Lest you think this is yet another polemic against the lawless Court, I will acknowledge forthrightly that both Congress and the President abetted the passage of this bill in question, which goes by the dreary name “campaign finance reform.” In short, officers of all three branches of our Federal Republic violated their oaths taken before God to uphold our Constitution. These officers will suffer no penalty for this action (or acquiescence in this action, as the case may be); those vulnerable to it will not be impeached; those subject to it will not be cast out of office in the next election (at least not for this reason). Nothing will happen.
We are truly a decadent people.
UPDATE: My father writes to gently admonish what he believes is my hyperbole in writing about violated oaths and so forth. “The distinction used” by the Court, he writes, “is that money is not speech,” and “therefore the First Amendment is susceptible to interpretation in this area. A weak argument maybe, but it does take it out of the realm of total and unequivocal Constitutional violation.” He goes on, saying that while “I would not say they are violating their oaths, they are acting irresponsibly and are supporting a dangerous test of the rights provided in the First Amendment.” His qualifications are well taken. I reply with some selections from Justice Thomas’s dissent:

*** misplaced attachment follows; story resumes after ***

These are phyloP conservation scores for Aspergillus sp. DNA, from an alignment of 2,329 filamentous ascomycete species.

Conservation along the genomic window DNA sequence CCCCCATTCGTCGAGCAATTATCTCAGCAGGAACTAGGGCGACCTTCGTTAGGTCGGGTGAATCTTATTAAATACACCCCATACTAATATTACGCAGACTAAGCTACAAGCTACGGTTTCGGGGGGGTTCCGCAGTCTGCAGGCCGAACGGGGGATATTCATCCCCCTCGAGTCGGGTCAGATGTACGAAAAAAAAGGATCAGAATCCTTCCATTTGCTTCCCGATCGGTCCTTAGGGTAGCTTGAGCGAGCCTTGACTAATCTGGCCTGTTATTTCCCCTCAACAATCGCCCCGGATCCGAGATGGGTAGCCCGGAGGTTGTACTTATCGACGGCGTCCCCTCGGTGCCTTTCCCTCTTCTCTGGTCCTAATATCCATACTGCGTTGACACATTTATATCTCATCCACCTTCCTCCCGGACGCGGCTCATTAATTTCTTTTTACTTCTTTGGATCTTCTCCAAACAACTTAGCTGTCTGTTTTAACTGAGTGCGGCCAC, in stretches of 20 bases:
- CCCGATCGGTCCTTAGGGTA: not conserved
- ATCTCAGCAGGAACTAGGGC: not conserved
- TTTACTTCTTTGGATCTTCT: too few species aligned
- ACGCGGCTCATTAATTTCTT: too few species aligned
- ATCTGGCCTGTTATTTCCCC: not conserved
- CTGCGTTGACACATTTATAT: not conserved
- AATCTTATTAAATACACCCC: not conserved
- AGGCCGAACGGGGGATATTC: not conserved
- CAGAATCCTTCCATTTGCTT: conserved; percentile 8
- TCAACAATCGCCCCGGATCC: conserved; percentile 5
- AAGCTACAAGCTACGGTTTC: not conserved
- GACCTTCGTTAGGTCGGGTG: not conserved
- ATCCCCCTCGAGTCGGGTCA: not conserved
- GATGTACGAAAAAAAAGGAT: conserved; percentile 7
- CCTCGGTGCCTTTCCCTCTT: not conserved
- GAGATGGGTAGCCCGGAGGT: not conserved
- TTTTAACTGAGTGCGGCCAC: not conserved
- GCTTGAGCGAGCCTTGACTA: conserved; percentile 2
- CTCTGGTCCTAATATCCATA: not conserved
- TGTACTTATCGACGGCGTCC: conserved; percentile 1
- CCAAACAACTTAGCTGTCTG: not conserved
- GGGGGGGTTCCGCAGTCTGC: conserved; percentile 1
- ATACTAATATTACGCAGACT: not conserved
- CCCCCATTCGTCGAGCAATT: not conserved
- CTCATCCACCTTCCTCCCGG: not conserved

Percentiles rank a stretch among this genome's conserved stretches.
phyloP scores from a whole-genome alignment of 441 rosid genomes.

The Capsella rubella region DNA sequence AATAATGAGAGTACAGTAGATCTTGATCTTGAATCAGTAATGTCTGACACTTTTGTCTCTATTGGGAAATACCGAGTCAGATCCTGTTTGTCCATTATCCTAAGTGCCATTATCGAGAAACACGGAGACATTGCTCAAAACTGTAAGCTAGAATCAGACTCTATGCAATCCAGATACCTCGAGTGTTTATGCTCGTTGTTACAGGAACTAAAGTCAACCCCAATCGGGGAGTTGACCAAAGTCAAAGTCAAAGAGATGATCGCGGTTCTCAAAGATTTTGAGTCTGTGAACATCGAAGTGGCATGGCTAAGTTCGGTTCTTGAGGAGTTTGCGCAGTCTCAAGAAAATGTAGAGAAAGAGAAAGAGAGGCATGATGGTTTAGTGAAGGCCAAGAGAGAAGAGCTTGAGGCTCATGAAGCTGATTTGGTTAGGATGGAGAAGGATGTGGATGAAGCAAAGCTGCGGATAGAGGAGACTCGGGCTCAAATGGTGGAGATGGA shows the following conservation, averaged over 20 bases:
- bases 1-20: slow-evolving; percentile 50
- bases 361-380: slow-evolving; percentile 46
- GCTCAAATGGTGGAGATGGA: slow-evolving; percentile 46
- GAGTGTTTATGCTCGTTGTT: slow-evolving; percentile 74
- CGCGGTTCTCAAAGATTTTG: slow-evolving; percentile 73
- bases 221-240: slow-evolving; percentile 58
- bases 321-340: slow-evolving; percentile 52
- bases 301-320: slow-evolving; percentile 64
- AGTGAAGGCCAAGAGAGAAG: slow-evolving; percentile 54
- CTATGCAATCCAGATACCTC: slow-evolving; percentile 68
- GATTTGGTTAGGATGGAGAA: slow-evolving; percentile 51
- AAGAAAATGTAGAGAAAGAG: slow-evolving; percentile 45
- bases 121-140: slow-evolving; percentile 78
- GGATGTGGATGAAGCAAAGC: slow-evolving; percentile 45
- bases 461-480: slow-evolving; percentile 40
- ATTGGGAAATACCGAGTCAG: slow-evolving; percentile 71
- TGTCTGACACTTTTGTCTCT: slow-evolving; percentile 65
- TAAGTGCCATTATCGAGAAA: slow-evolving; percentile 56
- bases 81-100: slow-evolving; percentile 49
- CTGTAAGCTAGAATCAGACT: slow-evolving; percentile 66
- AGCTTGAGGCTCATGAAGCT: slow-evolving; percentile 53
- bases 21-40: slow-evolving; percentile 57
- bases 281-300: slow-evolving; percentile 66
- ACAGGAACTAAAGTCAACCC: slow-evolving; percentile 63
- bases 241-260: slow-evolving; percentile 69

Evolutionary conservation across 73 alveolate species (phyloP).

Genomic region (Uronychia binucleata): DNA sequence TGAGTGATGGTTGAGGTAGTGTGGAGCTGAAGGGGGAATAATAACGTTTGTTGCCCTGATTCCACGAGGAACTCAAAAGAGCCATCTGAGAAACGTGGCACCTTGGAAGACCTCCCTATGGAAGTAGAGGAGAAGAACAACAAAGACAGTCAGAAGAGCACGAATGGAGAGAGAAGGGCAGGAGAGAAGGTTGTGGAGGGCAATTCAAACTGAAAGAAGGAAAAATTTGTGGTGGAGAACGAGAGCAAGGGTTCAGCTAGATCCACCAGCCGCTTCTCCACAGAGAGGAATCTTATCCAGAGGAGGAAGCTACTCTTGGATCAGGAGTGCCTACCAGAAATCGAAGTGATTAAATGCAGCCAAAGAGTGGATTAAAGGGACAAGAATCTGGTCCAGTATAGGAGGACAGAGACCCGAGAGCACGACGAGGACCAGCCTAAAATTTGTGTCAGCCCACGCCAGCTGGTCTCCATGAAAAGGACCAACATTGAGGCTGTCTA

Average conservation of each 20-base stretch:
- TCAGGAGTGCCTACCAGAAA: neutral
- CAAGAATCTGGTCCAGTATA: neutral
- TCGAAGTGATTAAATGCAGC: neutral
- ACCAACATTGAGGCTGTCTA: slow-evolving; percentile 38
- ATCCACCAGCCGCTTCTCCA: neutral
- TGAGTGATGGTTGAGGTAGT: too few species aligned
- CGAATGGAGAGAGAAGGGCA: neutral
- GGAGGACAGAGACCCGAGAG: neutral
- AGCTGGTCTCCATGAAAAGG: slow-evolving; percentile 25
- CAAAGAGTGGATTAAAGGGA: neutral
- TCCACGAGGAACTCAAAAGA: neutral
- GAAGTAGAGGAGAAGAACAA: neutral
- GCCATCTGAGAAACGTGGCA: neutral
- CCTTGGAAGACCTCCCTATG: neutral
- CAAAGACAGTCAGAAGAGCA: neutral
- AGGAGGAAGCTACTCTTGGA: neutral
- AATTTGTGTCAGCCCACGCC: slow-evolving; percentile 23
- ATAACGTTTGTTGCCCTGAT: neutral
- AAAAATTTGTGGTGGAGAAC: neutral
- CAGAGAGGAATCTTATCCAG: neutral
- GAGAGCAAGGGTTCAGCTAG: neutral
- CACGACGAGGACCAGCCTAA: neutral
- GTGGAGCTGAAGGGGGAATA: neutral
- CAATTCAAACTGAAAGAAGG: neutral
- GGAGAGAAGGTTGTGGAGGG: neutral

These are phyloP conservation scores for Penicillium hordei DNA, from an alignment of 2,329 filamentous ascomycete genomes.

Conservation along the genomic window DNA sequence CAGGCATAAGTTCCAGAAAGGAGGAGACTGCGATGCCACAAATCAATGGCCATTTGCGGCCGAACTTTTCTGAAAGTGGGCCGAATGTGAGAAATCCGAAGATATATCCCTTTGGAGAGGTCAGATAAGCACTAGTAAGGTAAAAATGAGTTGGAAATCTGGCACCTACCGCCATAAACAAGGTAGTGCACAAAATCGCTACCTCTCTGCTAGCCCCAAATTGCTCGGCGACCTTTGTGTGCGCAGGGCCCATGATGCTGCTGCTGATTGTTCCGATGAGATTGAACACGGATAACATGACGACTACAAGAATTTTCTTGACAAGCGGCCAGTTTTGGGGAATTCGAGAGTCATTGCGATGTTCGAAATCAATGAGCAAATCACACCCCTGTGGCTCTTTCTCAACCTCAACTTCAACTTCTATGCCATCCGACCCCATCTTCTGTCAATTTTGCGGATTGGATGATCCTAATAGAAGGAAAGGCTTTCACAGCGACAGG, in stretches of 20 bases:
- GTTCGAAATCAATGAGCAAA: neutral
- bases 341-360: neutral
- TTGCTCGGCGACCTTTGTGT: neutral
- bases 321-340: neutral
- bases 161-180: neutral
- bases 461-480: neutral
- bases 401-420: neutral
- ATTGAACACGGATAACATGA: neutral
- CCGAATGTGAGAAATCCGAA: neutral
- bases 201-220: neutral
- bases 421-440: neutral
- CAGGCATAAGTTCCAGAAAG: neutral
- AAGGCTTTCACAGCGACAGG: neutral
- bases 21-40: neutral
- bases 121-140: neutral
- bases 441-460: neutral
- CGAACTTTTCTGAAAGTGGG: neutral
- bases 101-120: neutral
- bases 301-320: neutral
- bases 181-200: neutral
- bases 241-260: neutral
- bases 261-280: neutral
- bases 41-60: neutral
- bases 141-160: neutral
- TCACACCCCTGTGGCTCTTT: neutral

The First Amendment provides that “Congress shall make no law . . . abridging the freedom of speech.” Nevertheless, the Court today upholds what can only be described as the most significant abridgment of the freedoms of speech and association since the Civil War With breathtaking scope, the Bipartisan Campaign Reform Act of 2002 (BCRA), directly targets and constricts core political speech, the primary object of First Amendment protection. Because the First Amendment “has its fullest and most urgent application to speech uttered during a campaign for political office,” our duty is to approach these restrictions "with the utmost skepticism” and subject them to the “strictest scrutiny.”